Suffolk Closeup: Betting on a casino

The current issue of New York magazine speaks of Governor Andrew Cuomo seeking “gambling everywhere.” That’s a bit of an exaggeration. In his recent State of the State speech, Mr. Cuomo called for a change in the state constitution to allow for non-Indian, off-reservation casinos in New York, which currently prohibits them. It’s not “gambling everywhere” but the governor does want a major expansion of legalized gambling.

“Cuomo Bets On A Casino” was the headline in Newsday. It referred specifically to Aqueduct Racetrack in Queens as a place where the governor wants to see a big casino.

A casino there would be a problem for the Shinnecock Indian Nation, which wants to build a casino at nearby Belmont Park in Elmont. Newsday quoted State Senator Jack Martins of Mineola as saying a casino at Aqueduct would “effectively kill” plans for a Shinnecock casino at Belmont. A broader concern is whether or not the legalized gambling market is being saturated by casinos opening all over the nation, -Native American and non-Indian.

Mr. Cuomo is betting on a big financial boost for New York State through a major expansion of legalized gambling here but the market has its limits.

The day of Mr. Cuomo’s State of the State speech, the New York Times reported on the “hopes of reviving Atlantic City.” Gambling revenue was down in Atlantic City, the Times reported, and there’s hope that a new $2.4 billion resort and casino, being built with state financial help, will “usher in a new era for Atlantic City.”

“Atlantic City has been in decline since 2006,” the Times reported, “when Pennsylvania opened its first casino, beginning a slow bleed of gamblers that have never returned. With rival casinos opening in Connecticut, Delaware, Maryland and upstate New York, there is little Atlantic City can do to stop the loss …”

This spread of gambling has not only hurt Atlantic City but Las Vegas, too, and severely. Factor in the impact of the recession on gambling and it would seem the industry is in trouble. So how can New York State figure on a big win?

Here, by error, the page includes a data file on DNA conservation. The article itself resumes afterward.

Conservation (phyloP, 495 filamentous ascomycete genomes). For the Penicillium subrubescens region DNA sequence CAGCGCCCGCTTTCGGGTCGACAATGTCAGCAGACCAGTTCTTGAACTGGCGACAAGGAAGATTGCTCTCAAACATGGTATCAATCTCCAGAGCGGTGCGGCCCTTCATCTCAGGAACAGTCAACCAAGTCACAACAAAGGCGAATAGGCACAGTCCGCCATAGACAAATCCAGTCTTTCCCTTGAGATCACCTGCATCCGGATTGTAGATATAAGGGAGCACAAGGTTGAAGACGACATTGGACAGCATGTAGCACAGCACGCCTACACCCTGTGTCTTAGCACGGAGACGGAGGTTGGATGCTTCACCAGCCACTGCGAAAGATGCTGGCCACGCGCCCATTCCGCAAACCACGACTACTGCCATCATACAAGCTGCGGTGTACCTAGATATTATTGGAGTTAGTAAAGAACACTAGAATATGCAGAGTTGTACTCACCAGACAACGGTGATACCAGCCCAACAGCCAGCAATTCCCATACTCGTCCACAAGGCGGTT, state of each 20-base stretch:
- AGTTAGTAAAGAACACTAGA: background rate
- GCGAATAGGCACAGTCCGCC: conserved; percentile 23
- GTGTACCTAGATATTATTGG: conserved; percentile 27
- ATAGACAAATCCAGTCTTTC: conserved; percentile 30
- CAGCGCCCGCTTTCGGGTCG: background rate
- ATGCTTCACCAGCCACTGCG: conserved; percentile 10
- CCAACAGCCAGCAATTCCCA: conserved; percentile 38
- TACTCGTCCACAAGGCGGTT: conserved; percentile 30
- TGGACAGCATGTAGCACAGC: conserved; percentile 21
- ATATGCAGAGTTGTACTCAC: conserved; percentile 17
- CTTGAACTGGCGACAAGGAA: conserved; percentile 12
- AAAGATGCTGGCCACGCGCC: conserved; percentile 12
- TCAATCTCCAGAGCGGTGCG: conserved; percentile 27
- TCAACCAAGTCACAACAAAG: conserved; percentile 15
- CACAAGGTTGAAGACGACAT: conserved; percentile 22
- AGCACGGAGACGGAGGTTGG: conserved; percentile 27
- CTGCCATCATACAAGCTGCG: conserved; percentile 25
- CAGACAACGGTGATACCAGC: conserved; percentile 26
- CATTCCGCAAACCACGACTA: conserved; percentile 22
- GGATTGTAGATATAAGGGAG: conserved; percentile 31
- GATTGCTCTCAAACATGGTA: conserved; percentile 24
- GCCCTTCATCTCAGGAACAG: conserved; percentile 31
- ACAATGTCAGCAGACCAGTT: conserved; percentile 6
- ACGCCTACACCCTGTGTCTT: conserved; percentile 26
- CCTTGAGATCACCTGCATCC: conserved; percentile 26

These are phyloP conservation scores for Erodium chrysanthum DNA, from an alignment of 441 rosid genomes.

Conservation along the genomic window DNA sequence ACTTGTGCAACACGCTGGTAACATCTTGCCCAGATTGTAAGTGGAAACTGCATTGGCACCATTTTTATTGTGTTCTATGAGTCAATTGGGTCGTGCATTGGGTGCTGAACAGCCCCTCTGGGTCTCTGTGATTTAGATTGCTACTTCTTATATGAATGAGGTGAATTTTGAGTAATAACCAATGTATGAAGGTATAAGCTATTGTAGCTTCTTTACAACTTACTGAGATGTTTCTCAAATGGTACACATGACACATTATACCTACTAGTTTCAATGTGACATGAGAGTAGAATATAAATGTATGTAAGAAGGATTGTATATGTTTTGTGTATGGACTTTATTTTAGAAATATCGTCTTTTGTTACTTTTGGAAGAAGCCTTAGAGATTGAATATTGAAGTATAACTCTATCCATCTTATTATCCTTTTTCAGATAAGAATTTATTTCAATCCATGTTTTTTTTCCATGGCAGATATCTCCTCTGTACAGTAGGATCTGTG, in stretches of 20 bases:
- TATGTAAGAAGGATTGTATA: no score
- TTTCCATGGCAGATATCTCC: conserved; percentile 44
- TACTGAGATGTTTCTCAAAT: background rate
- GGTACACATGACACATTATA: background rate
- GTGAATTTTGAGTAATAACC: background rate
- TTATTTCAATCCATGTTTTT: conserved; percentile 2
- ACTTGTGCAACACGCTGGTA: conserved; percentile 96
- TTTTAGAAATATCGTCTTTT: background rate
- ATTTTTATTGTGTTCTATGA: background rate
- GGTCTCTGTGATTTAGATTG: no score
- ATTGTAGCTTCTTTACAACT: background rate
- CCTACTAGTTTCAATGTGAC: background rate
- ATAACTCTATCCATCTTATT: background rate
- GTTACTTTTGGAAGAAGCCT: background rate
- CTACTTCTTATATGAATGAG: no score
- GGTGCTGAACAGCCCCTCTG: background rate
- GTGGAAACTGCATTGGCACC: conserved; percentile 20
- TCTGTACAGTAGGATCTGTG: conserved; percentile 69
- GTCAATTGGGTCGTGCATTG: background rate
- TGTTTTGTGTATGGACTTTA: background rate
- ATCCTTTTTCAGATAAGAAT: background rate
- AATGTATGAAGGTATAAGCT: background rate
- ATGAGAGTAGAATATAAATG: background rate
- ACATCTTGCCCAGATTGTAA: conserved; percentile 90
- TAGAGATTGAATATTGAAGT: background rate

But that’s the dream -or illusion-, not only in New York but other areas of the nation. A Times story last month reported on the Florida Legislature considering three “Las Vegas-style casino resorts” in south Florida to offset the economic downturn following the burst of Florida’s big real estate bubble.

Meanwhile, what about gambling as a way for Indian tribes to break out of centuries of economic hard times? That was the basis of the Indian Gaming Regulatory Act of 1988, the federal law that set up a system under which Native Americans were given the go-ahead -and structure- to develop gambling.

It was a kind of long-delayed reparation for Native Americans for the loss of their homeland and culture and it has made some tribes-, including several in Connecticut-, super-wealthy.

These days, if you take a drive on the stretch of New Mexico between Albuquerque and Santa Fe, you’ll come upon a gambling casino every few miles, in front of each Indian pueblo, with few cars in their parking lots. And in recent years, with non-Indians being allowed to get into gambling elsewhere, it’s not just intra-Indian competition that’s diluting the market.

Although legalized gambling had to come, it’s a problematic activity for society. There are the high-rollers at casinos in Las Vegas and Atlantic City and Connecticut. My impression of the bulk of bettors, however, is that they are desperate people who mostly play the one-armed bandits, dumping in their quarters, hoping for a bonanza.

For society to benefit by drawing money from legalized gambling- as it cannot from illegal gambling- is one thing. But to promote it, subsidize it and depend on it is another.

Then there’s the over-expansion, and the consequent cost to Native Americans including the Shinnecocks, who have had it tough economically for centuries and only recently achieved federal tribal recognition. They had been hoping for some payback, finally. Now the house may be rigging the game against them.